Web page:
Animal classification is a pretty orderly system, with everything neatly divided into its own category. However, when scientists discovered a bizarre and ancient insect that resembled E.T. more than any other bug they’d ever seen before, they had no choice but to give the creature its own scientific order.
The 100-million-year-old ancient insect, preserved in amber, “has a number of features that just don’t match those of any other insect species that I know,” said Professor George Poinar, Jr. of Oregon State University. He believes that the creature is “unique in the inset world,” which is why researchers had no choice but to devote a brand new order to the bizarre bug. Poinar’s study about the new bug has been published in the journal Cretaceous Research.
Scientists named the insect Aethiocarenus burmanicus, and its new order will be called Aethiocarenodea. The species’ name is rooted in Myanmar, which was previously known as Burma. It was discovered in the Hukawng Valley mines there.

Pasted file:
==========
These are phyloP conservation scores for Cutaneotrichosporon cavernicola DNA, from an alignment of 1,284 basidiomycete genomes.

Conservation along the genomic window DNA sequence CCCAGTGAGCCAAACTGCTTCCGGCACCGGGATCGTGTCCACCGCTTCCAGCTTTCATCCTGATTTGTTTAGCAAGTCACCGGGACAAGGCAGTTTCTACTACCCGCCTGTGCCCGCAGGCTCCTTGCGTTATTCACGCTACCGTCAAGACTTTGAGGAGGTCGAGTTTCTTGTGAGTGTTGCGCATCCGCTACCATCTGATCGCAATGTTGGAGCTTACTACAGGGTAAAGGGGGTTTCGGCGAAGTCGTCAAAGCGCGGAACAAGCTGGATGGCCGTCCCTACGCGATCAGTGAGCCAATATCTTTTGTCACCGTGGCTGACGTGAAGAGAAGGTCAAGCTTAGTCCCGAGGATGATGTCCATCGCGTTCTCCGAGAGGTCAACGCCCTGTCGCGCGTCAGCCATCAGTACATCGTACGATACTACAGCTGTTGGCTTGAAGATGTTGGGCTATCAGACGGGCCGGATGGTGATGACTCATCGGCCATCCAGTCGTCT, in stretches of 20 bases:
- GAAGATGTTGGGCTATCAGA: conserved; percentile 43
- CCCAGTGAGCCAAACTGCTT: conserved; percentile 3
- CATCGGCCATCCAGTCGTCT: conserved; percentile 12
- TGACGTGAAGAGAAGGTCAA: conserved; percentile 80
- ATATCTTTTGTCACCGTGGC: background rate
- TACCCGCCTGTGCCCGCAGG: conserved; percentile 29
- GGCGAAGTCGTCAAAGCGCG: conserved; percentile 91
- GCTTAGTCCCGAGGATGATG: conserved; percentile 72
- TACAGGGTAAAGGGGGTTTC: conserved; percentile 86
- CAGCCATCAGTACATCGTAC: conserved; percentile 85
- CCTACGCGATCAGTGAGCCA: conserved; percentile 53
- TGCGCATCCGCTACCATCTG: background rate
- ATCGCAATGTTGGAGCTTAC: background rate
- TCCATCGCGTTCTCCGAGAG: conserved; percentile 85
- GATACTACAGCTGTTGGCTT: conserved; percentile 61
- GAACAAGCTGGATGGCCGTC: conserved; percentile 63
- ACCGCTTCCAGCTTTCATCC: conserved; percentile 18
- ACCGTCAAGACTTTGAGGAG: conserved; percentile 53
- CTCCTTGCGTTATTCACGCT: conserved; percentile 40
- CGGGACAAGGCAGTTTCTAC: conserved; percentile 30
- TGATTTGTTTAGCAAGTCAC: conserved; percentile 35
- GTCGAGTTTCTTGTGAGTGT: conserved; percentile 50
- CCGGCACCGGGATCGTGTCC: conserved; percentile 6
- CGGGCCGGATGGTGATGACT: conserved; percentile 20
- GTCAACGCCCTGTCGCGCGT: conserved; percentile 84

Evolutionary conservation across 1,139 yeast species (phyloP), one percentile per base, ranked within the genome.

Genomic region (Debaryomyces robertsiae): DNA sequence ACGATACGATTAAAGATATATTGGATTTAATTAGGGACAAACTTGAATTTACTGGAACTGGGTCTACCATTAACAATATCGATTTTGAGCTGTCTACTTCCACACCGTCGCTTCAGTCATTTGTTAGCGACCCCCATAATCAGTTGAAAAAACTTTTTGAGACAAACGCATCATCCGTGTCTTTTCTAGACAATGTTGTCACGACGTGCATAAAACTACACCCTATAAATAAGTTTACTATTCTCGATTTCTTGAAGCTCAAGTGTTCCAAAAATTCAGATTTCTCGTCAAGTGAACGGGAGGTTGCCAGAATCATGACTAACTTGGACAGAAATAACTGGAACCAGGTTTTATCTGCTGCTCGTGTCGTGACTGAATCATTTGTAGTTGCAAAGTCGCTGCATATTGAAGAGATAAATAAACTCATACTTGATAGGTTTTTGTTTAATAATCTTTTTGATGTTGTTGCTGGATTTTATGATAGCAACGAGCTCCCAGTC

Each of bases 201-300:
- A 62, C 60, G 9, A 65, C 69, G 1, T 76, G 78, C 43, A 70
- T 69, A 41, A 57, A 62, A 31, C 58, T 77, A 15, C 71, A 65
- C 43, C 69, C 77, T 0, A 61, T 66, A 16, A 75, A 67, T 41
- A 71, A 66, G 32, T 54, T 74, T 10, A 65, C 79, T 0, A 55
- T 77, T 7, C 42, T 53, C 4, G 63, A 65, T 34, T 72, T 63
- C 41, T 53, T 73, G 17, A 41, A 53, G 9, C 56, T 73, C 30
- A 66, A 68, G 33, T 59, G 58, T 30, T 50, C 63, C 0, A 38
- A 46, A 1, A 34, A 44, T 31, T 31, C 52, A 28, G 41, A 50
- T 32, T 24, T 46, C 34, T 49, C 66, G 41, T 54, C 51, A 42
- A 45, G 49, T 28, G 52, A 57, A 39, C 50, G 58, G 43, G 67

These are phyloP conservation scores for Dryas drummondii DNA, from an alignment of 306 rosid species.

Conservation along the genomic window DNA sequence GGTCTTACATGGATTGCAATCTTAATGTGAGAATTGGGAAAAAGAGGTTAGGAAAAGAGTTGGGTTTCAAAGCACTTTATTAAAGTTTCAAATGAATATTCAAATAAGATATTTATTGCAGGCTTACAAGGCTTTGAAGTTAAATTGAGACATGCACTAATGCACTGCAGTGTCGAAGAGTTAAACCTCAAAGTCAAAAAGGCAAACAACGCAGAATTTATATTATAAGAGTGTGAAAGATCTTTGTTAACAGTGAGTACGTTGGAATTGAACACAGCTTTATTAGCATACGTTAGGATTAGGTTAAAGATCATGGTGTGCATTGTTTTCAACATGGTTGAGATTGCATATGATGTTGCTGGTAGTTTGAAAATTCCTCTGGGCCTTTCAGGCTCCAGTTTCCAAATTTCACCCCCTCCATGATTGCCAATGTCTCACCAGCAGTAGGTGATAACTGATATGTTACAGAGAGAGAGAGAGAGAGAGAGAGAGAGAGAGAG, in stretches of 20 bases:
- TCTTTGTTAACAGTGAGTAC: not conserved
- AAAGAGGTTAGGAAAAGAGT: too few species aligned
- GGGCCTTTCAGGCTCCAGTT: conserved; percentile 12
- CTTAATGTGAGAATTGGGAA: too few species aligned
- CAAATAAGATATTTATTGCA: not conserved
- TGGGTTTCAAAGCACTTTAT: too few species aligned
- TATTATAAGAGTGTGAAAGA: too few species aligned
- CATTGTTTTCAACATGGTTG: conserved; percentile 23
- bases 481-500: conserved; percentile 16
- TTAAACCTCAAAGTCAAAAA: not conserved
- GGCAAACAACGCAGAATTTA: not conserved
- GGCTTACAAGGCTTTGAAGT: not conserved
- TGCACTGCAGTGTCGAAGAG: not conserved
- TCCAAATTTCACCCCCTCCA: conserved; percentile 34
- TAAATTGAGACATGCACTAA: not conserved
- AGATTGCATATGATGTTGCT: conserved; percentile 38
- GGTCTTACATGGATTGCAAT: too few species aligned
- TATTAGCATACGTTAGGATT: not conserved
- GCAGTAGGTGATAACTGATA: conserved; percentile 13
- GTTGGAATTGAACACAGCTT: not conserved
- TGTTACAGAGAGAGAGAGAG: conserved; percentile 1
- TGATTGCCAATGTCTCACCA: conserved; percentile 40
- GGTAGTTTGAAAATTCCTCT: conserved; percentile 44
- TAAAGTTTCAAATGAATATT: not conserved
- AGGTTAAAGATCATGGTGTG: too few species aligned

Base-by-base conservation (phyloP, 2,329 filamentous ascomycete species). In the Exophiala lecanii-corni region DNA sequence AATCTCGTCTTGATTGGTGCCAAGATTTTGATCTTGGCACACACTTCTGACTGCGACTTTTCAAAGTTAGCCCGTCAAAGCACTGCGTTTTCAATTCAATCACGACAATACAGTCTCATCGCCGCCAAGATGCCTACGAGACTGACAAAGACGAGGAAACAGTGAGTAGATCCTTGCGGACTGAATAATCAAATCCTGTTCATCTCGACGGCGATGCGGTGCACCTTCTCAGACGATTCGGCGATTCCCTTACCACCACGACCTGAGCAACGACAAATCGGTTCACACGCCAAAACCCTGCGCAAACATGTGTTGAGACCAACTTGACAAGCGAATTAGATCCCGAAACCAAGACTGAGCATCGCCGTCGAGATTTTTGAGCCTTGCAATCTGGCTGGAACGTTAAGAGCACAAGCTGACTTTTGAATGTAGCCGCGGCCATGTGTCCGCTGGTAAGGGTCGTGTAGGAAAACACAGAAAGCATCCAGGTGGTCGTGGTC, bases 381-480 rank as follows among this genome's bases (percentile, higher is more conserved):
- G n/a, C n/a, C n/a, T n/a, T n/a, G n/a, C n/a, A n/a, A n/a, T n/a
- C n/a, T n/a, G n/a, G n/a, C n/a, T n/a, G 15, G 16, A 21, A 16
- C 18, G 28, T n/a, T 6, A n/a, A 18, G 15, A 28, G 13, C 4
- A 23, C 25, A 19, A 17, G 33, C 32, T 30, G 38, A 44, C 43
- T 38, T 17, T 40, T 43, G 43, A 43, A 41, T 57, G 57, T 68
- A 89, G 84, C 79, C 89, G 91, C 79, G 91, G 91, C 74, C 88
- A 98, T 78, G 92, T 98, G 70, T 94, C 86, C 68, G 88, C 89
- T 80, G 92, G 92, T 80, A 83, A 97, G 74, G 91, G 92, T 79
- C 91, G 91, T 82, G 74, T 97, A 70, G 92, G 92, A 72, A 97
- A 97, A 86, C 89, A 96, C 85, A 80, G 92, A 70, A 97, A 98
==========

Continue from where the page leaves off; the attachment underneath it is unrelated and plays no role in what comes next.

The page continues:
The insect has a triangular head, bulging eyes, and a bizarre neck design that would have allowed it to see almost 180 degrees if it turned its neck sideways. Scientists have only discovered one other specimen of Aethiocarenus burmanicus. It was also found preserved in amber. They are currently the only two species in the order Aethiocarenodea. The species lived some 100 million years ago and has long been extinct.
“The strangest thing about this insect is that the head looked so much the way aliens are often portrayed,” said Poinar. “With its long neck, big eyes and strange oblong head, I thought it resembled E.T.”
He said that he had even designed a Halloween mask that looked like the head of his odd new discovery, but when trick-or-treaters came to his door, the mask scared them so badly that he had to remove it.
By Dawn Henderson, Earth.com Staff Writer
Source: George Poinar, Oregon State University